The University of Maine at Presque Isle's Reed Fine Art Gallery will present the exhibition Evelyn Kok: A Creative Life from April 18 through May 15, highlighting several works by Presque Isle's own Evelyn Kok.Evelyn Kok was raised in Boston, Massachusetts surrounded by creative family members. Her mother studied drawing, her father was a master with a paint brush, her grandfather made a square-sided cello and her great-grandfather made cameras; and Kok grew up observing and absorbing it all.
Kok went to art school in Boston and specialized in Graphic Analysis. She swears that this prepared the student to be able to draw anything and everything that might come along, and it gave the greatest opportunity to draw something exactly as you saw it. With that training, she illustrated a text book on thoracic surgery. She also studied x-ray medical photography and observed live surgical procedures. She attended autopsies where the doctor provided her with body parts to draw; a lung for example, by which she learned the differences between how a healthy lung looked compared to one that was diseased. She learned how to tie surgical knots and illustrate the process. When an early heart-lung machine was coming into use, she could draw it precisely for publication. Trained in the fine art of lettering, she was able to artistically label her illustrations for medical papers, so that her work would meet the exacting requirements for publication and guarantee the next meal.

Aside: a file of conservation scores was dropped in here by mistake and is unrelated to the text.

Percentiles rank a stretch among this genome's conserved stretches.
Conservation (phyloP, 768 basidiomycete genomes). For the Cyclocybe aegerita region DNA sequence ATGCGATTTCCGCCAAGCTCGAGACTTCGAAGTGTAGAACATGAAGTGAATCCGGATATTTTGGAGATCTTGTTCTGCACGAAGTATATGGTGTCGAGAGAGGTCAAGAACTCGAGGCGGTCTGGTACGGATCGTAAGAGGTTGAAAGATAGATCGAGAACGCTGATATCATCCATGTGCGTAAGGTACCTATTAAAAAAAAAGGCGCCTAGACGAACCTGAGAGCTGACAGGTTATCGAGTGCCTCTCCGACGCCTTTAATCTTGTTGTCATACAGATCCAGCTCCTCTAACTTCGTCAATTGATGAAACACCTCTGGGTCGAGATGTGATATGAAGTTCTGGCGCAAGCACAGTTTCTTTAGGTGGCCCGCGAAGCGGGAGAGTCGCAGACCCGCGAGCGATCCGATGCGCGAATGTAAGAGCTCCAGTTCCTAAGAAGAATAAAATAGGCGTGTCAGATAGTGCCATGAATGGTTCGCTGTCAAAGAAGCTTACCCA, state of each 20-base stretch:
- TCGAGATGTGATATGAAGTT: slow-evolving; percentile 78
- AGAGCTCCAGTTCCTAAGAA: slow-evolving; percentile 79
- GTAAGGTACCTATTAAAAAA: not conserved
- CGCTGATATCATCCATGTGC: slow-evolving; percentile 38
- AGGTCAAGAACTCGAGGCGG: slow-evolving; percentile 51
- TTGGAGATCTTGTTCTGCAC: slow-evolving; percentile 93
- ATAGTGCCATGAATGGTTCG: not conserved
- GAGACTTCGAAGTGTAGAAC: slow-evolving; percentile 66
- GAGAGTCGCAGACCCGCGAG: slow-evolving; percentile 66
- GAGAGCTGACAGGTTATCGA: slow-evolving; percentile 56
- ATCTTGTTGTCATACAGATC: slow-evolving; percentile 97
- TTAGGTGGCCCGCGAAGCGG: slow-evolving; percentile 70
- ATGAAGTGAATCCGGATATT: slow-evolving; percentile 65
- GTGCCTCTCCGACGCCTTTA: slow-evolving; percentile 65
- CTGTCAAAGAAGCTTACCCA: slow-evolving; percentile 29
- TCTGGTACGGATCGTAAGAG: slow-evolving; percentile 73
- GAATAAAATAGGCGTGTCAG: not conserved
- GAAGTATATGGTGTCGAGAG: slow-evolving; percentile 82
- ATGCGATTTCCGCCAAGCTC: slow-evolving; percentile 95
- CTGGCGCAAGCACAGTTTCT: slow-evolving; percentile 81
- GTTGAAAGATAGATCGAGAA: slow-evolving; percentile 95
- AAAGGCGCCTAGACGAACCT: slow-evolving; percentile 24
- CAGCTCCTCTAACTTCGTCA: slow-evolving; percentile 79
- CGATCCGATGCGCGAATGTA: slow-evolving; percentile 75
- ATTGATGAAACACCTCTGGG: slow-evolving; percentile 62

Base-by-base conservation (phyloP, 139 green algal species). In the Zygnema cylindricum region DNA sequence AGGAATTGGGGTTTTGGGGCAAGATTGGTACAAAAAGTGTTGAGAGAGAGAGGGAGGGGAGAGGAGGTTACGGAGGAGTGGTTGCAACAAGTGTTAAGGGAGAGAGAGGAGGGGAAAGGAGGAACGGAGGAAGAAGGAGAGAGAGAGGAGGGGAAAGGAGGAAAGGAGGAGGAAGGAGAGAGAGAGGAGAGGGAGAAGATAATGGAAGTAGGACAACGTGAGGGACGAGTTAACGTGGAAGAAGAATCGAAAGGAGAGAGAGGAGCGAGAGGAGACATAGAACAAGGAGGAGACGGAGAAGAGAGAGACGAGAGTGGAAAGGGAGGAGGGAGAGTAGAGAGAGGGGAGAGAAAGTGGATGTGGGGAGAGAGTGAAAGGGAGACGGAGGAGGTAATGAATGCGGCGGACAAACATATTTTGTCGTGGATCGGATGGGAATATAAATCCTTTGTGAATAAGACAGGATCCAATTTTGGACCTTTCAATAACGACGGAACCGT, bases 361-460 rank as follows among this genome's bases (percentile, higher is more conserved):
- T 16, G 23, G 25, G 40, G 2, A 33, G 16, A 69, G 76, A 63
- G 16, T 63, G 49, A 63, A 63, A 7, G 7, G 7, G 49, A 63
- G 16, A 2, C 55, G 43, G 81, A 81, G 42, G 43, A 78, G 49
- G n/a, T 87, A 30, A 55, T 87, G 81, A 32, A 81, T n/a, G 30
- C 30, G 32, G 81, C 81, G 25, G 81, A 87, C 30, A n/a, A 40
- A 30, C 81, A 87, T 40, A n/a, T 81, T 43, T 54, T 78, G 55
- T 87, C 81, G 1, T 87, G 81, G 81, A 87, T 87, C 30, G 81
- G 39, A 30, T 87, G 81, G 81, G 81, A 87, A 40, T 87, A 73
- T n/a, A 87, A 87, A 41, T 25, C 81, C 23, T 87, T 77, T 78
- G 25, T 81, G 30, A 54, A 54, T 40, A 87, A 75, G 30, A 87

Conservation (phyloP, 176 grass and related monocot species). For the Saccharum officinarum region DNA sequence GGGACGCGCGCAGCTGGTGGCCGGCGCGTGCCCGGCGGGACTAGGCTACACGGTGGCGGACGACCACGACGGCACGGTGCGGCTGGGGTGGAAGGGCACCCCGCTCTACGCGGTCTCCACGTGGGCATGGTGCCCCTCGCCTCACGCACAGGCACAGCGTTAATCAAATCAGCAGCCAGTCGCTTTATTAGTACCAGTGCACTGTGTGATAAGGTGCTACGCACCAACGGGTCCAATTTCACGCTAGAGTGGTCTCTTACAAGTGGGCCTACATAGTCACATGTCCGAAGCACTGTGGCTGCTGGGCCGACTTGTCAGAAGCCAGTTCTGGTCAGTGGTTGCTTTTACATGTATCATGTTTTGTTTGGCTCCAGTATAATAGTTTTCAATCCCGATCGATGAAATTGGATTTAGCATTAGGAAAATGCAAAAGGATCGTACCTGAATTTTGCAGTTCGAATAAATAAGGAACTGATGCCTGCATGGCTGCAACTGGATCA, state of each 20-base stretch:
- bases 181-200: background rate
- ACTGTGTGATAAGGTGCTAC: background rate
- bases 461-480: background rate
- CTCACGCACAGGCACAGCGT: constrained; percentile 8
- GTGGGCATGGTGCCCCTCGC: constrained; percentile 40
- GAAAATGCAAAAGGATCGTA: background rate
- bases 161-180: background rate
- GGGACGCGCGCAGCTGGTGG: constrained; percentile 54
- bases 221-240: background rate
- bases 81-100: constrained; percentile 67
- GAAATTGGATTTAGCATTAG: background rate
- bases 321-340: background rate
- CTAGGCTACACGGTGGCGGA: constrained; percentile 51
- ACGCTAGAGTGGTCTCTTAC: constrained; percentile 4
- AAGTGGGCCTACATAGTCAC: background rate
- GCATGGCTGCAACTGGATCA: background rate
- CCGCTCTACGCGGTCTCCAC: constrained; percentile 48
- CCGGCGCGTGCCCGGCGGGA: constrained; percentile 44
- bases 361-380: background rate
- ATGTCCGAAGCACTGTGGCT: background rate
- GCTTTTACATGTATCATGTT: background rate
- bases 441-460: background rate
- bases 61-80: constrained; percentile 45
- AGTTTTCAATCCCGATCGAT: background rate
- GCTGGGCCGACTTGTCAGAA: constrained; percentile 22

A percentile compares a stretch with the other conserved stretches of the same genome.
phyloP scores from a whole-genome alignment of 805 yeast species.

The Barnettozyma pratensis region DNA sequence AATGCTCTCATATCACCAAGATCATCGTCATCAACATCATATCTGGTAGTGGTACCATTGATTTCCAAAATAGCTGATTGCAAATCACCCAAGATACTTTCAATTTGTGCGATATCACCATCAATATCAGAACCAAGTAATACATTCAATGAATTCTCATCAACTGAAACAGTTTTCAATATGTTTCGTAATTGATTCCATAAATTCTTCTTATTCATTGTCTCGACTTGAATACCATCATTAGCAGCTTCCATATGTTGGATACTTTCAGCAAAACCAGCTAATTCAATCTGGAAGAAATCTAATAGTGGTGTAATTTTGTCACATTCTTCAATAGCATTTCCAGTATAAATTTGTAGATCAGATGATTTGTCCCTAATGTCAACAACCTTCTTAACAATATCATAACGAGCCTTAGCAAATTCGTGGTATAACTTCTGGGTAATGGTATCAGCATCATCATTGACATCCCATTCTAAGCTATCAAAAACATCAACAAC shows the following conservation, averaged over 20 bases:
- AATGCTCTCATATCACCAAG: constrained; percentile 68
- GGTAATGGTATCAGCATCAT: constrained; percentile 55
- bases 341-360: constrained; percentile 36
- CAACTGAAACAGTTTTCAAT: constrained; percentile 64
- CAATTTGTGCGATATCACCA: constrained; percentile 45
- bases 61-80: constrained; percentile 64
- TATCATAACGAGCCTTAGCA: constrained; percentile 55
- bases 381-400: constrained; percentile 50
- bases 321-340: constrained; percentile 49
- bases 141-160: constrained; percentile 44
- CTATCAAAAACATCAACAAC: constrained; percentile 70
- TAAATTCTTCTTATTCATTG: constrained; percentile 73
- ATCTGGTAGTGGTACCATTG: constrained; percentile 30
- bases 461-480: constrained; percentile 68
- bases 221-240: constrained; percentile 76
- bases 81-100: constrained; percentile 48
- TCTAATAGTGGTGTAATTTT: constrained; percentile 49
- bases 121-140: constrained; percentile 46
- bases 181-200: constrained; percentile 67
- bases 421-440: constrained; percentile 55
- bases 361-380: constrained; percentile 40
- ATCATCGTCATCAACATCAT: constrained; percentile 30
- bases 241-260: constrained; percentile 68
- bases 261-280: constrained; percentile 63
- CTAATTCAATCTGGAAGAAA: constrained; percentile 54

She fell in love with her husband Jan Kok, a Teaching Fellow in Music at Harvard University. He was offered employment teaching music courses at what was then the Aroostook State Normal School, so the young couple traveled north to make a life for themselves in Aroostook County. She gave water color lessons and guitar lessons in her home. She created a map of Aroostook County for the County Chamber of Commerce, which conveyed her love of the County. For her, the only thing missing in the County was the smell of salt air and the sound of gulls.
She is able to enjoy them now at the couple's studio in Stonington during the summer months. When the schooners sail into Stonington Harbor during their Penobscot Bay excursions, on which she has sailed many times, she and her husband often get an invitation to come out for supper and sing on the deck. They may sing some of her songs about "The County" and explain why they love it "way up there" enough to go back north in the middle of October.